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Bangladesh fall behind India, Pakistan in research

  • Published at 04:55 pm January 10th, 2021
science research
Photo: BIGSTOCK

University of Dhaka has retained the highest position among Bangladeshi universities with 760 publications

Bangladeshi researchers have published more than 8,000 scholarly articles in international journals with impact factor in 2020 – which is third in terms of the number among South Asian countries.

An online magazine, Scientific Bangladesh, published the annual report on scientific documents of the country on January 2, analyzing the data of Scopus, a citation database of peer-reviewed literature including scientific journals, books and conference proceedings.

The impact factor, also known as Journal Impact Factor (JIF), is a metric used to evaluate the relative importance of a journal.

According to the report, the scholars of the country published 8,140 articles and other documents in 160 peer-reviewed and impact factor journals. The number was 6,363 in 2019, while it was 5,234 in 2018.

However, in 2020, Indian and Pakistani researchers published 199,261 and 28,612 documents respectively, which is far more than Bangladesh.

Bangladesh's status

Most of the publications by Bangladeshi researchers were in English (8,135). There are few publications in Chinese (4), French (2), Spanish (2) and Malay (1). 

Out of 8,140 publications, 7,186 are finally published and 954 articles are still in press. The top three subject areas of publications are Medicine (2,173), Engineering (1,824), and Computer Science (1,581).

Medicine has surpassed engineering as the top subject in this regard due to an increase in Covid-19 related publications. 

The top eight journals which published the highest number of articles by Bangladeshi researchers are: Plos One, Scientific Reports, Heliyon, IEEE Access, BMJ Open, Results in Physics, Environmental Science, and Pollution Research.

University of Dhaka (DU) has retained the highest position with 760 (100 more than last year) and Bangladesh University of Science and Technology (BUET) retained the second position with 510 (more than 100 less than 2019) publications. 

International Centre for Diarrhoeal Disease Research, Bangladesh (icddr, b) is in the fifth position with 418 documents from the third position in 2019. Rajshahi University is in the third position with 465 publications from fourth in 2019 with 330 Publications.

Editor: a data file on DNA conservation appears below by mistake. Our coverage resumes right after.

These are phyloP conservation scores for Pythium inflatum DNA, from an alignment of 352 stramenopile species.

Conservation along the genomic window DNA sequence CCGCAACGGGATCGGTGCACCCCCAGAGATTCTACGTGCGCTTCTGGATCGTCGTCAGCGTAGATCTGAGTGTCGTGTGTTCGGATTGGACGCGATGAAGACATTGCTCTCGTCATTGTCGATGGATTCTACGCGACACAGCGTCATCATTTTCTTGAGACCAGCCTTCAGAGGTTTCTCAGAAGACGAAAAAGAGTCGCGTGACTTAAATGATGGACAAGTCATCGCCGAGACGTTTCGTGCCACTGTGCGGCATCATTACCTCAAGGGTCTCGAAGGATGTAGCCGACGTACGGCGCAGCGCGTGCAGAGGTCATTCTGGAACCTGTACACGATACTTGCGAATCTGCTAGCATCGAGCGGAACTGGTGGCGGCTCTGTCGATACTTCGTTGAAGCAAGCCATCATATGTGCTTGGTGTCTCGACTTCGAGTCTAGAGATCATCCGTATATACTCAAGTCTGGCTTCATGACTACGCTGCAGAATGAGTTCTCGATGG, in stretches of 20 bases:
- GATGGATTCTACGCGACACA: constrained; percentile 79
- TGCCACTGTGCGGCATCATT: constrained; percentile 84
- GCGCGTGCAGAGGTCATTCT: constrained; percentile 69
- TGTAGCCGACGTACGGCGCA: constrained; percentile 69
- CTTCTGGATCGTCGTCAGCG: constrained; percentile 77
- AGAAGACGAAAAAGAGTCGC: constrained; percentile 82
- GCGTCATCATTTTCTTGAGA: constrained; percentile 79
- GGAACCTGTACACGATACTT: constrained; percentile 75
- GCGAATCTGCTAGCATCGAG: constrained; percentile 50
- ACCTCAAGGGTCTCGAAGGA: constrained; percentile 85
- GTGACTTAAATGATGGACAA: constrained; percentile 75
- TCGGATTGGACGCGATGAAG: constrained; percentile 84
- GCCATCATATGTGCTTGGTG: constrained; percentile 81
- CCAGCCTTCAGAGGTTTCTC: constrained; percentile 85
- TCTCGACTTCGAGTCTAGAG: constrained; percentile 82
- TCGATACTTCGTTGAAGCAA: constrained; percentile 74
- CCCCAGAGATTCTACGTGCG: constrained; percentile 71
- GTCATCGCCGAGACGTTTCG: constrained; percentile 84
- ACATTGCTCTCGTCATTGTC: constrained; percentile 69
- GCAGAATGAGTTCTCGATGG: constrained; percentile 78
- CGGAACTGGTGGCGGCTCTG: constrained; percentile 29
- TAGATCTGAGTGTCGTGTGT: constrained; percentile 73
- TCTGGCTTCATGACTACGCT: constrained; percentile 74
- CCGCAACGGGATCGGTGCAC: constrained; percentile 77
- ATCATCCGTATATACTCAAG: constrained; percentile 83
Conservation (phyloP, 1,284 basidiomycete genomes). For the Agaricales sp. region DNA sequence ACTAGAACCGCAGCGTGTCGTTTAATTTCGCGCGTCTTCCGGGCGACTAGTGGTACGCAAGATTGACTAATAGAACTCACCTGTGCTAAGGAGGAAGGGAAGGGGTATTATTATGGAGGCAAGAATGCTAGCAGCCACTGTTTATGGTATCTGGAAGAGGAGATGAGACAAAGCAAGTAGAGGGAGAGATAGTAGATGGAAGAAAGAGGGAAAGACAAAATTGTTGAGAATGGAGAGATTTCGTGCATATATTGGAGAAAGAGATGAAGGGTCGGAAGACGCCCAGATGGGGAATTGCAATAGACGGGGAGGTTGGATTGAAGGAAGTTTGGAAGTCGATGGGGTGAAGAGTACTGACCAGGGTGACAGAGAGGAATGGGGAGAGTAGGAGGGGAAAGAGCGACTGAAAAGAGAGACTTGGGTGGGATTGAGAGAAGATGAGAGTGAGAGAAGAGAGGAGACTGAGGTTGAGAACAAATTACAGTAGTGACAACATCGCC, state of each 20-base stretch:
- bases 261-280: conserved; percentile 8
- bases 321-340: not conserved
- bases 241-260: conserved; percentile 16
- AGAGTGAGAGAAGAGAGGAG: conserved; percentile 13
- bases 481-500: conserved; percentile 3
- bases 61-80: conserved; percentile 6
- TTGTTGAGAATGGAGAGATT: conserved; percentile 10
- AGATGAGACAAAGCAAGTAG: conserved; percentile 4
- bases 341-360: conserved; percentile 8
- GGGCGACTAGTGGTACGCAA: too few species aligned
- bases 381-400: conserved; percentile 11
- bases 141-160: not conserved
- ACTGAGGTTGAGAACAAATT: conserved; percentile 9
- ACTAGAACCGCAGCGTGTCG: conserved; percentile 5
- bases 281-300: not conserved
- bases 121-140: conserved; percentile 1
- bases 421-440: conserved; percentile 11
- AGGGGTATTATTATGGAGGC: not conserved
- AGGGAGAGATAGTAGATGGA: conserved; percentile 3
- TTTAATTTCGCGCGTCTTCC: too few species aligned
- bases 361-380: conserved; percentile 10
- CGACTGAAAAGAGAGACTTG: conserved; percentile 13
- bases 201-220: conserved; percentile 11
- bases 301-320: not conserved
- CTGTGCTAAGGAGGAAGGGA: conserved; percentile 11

Jahangir Nagar university has secured the fourth position with 437 publications from the fifth position in 2019 with 250 publications.

North South University has recovered its position in the top ten and Daffodil International University (235, eighth) has retained its position in the top ten.

The other institutions are -- Bangladesh Agricultural University, Shahjalal University of Science and Technology, and Khulna University.

Dr Monir Uddin Ahmed, founder and executive editor of Scientific Bangladesh, said: "Though publications are increasing in small numbers, this is far from enough for the scientific advancement of the country.  In comparison to India and Pakistan, our publications are very few with only one patent while India got 276 patents last year."

"Moreover, the majority of the publications are from non-resident Bangladeshi [NRB] researchers.  Research funding also mostly comes from foreign funding bodies. This means that our own research organizations are not publishing enough documents. The result reflects that more and more Bangladeshi are going abroad for research purposes," he added.

Only one patent in 2020

According to the Scopus database, Dr Tahmeed Ahmed, acting executive director of icddr,b secured first position with 65 articles last year.

He has been working for the last three decades on simplifying the management of childhood malnutrition, childhood tuberculosis and diarrheal diseases.

He and his team at icddr,b worked extensively with Professor Jeffrey Gordon of Washington University in St Louis, Missouri, United States to find out ways and means of increasing the presence of the beneficial bacteria in the intestines of children suffering from acute malnutrition.

This has led to the discovery of a novel intervention called Microbiota Directed Complementary Food (MDCF). This novel intervention was adjudged by the world-famous journal Science to be a scientific breakthrough of 2019.

Meanwhile, Kawsar Ahmed, a teacher of Mawlana Bhashani Science and Technology University and Md Sahab Uddin, executive director of Pharmakon Neuroscience Research Network, jointly secured second position with 55 articles, according to the data available.

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